On writing with Bob Dylan, the results of which are included in the "Vault":
Gene: "The way the Bob Dylan/Gene Simmons relationship started is that, like most things in my life, I don't care about the consequences, because the only thing that's possible on the negative side is 'No — you're on crack. Why would you think you could write a song with Bob Dylan?' On the positive side, it's, 'Yeah, sure, why not?' There are only two choices, so why not? You've got about a fifty-fifty [shot], so I picked up the phone and called the manager, who was telling me, 'Well, you know, everyone wants to write with Bob.' But within two days, Bob was over at my house in an unmarked white van with an acoustic guitar. He came up to my place and we sat around — me with my guitar, he with his guitar — and just started strumming and coming up with ideas, lyrics, melody, chords, and three songs came out of that. That was one of the real life highlights for me."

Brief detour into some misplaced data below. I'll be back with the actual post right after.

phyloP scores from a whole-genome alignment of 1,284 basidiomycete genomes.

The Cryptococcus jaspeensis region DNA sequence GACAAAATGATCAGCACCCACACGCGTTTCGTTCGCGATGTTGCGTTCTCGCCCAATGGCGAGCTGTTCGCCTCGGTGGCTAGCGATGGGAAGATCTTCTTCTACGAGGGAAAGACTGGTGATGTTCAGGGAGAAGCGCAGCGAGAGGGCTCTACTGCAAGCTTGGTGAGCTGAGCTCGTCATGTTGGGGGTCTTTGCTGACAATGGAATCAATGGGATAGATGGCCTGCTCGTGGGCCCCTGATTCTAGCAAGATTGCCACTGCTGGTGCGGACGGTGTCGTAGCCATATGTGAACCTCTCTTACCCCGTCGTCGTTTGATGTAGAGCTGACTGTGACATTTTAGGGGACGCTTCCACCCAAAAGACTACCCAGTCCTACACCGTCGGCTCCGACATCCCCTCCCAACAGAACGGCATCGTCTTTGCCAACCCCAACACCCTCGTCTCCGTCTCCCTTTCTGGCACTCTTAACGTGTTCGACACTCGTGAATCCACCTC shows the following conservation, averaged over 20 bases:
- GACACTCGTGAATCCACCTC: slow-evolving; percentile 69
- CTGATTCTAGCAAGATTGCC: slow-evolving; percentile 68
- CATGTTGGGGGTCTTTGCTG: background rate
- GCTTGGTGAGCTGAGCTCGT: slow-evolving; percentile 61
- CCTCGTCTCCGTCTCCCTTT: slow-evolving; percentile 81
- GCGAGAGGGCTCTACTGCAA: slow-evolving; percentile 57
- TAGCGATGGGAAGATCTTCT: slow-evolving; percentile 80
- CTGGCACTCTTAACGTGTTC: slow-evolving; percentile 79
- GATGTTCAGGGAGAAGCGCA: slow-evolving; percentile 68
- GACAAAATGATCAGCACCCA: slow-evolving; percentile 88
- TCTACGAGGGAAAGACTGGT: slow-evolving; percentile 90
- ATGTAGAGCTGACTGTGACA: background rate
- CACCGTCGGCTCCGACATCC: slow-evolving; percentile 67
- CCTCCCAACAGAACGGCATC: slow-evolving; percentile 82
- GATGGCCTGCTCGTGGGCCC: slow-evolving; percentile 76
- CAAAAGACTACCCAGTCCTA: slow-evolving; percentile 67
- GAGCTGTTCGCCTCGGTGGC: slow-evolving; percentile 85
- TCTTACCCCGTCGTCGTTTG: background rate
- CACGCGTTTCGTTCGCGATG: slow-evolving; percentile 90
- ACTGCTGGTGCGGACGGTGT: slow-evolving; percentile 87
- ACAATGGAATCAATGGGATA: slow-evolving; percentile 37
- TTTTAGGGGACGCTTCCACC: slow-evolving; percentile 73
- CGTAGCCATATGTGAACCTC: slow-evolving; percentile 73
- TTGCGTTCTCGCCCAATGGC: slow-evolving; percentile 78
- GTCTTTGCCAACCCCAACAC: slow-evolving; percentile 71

On experiencing changes in recording technology first-hand:
Gene: "When I first started recording, it was on a two-track. There were only four-track machines in use at that time in 1966. By 1967, THE BEATLES had gone in to record 'Sgt. Pepper'; they used two four-track machines. There were no eight-track machines. There [was] very primitive recording equipment. Through the years, my songs kept being recorded on all kinds of different technology that was available at the time — two-track, four-track, eight-track, 16-track, 32-track, and then finally, 72 tracks. The thing that you wind up learning over the years is more is not necessarily better. Sometimes, less is more. A good song's a good song, and it's tough to write a good song. I'm talking about myself or anybody else, except for THE BEATLES, goddammit, who seem to have been able to write hundreds of good songs. Most of us, you're lucky if you get just a handful out of a hundred."